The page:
The Arizona Cardinals had 10 possessions and 49 offensive plays against the Seahawks.
They scored three points.
Arizona sacked Russell Wilson seven times; Arizona limited Seattle’s irrepressible back Marshawn Lynch to 2.6 yards per carry.
But the Cardinals scored three points.
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The Cardinals came into the game with the best record in the NFL (9-1), riding a six-game winning streak and holding a three-game lead in the NFC West division. But they scored three points.
And in a performance that reminded fans and players alike of the best moments in recent seasons, the Seahawks delivered evidence they are not on the edge of being rendered irrelevant in the division, after all, but possibly on the edge of forging a dramatic late-season rally.
Anything can happen, you see, when you hold teams to three points.
By swarming the ball, gang-tackling, jamming the line against the rush and blanketing receivers, the Seahawks (7-4) closed the division gap to two games with a 19-3 decision at CenturyLink Field.
“The time is right to get in the groove,” said defensive tackle Kevin Williams. “We’re trying to get in the groove and go down the stretch as a well-oiled machine. Other than missing (Brandon Mebane), we’re pretty much at full strength and we are getting after it.”
Fair to have wondered if middle linebacker Bobby Wagner would be back to full effectiveness after missing five games with a toe injury.
But Wagner had eight tackles in his first game back. He was not only effective and assignment sound, his presence in the huddle and in the middle of the defense provides the Hawks with controlled leadership.
“I think we’re all getting healthy at the right time, playing good ball at the right time, and it’s going to be important down the stretch with all the divisional games on the back end,” Wagner said.
The plan was obvious — to bring safety Kam Chancellor up as an eighth defender near the line to shut down the rush and force the Cardinals to try to win on the passing of backup quarterback Drew Stanton.
Stanton wasn’t up to it, although his performance wasn’t helped with receivers dropping passes and his line offering spotty protection.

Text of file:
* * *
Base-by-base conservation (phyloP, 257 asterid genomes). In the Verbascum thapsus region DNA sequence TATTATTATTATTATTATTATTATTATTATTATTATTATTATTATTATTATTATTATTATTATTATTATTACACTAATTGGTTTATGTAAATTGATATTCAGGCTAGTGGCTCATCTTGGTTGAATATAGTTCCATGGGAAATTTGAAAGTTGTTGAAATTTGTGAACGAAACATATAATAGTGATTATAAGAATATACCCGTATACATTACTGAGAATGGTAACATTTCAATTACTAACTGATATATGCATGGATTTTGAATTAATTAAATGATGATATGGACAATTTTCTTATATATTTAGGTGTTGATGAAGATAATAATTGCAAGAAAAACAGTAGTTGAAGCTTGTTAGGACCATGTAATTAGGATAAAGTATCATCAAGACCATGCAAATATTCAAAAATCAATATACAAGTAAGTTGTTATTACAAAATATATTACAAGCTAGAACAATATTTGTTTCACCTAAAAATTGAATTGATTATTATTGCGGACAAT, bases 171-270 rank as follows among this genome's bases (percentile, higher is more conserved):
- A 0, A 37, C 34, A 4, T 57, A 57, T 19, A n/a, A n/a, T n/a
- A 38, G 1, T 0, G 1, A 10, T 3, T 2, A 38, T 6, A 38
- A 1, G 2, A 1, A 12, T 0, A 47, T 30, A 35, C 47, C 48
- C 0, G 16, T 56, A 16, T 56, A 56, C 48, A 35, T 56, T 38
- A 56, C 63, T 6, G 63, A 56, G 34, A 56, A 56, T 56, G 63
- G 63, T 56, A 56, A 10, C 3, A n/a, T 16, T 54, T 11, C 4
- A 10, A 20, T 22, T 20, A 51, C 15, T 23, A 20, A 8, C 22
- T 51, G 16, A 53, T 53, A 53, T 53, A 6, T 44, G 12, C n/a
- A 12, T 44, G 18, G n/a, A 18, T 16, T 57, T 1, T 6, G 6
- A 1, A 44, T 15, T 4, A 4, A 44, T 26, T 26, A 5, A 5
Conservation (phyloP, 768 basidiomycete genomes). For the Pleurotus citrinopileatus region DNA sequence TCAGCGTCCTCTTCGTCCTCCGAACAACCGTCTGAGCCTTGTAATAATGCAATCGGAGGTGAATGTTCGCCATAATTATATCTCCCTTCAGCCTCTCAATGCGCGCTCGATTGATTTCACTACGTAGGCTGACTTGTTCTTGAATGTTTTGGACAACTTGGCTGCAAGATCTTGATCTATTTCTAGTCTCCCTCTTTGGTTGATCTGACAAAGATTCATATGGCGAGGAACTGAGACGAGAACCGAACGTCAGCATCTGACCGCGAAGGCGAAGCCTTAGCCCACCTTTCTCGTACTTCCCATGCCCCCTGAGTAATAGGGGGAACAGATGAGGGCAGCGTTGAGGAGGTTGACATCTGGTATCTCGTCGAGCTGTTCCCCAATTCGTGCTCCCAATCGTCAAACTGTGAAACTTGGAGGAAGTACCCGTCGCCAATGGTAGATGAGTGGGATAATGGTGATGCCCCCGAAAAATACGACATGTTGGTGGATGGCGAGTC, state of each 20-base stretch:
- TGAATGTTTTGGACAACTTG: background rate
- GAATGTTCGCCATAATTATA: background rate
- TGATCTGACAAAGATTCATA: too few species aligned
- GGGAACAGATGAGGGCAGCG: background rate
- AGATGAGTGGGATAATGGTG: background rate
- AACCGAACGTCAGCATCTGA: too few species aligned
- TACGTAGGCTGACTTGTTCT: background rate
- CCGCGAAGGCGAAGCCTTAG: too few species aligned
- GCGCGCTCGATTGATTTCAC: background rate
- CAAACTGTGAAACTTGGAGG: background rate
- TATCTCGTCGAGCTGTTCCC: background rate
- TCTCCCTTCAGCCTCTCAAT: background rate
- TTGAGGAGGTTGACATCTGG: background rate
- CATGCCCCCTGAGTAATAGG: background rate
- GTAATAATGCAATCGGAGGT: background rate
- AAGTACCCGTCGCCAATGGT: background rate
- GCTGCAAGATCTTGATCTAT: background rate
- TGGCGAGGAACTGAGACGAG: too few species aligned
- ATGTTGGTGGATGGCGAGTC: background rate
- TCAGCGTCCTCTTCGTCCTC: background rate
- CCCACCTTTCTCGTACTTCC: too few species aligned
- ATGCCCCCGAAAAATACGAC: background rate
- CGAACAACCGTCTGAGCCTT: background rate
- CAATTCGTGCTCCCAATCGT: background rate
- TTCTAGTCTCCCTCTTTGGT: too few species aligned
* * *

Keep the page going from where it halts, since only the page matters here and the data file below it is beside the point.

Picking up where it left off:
It took the Seahawks some time to separate, though, as the Cardinals defense kept pressure on quarterback Russell Wilson, who, once again, had to flee the pocket with regularity.
He was inventive enough, with 73 rushing yards and a passer rating of 121.6, to finally get the Hawks in the end zone after a series of red zone appearances resulted in field goals rather than touchdowns.
As Chancellor pointed out afterward, that’s what the Seahawks do when they’re working in unison — the defense holds on until the offense gets it right, or sometimes it’s the other way around.
“I definitely felt the connection,” Chancellor said of the Seahawks working toward a common goal.
“It started during the week in practice,” he said. “I felt the team connect more and more. And it looked like it today.”
The first assessment safety Earl Thomas made after the game was about how much “fun we had … just looking in each other’s eyes.”
Coach Pete Carroll also saw that look in their eyes.
“It was the best feeling we’ve had all year,” Carroll said. “(It was) the best sense for one another … and the focus and intensity.”
Carroll addressed something that Chancellor mentioned, too: that the team needed to be reminded they were playing for each other, and needed to trust one another.
“I think it was a really strong mentality for us in this game, and I’m hoping that this helped us reconnect with something that we were looking for,” Carroll said.
As Wilson pointed out, this was a flawed game by the offense at times.
So, they’ve got a number of issues to address before taking on San Francisco in yet another important divisional game on Thanksgiving night.
But Sunday’s win over Arizona was a vivid reminder that this team has a lot left to accomplish, and is not nearly as close to fading away as critics might have thought in recent weeks.
Most convincing was the way they accomplished it: with a smothering defense that rendered the Cardinals impotent. And if sustained, it could cause things to get increasingly more interesting in the season’s final weeks.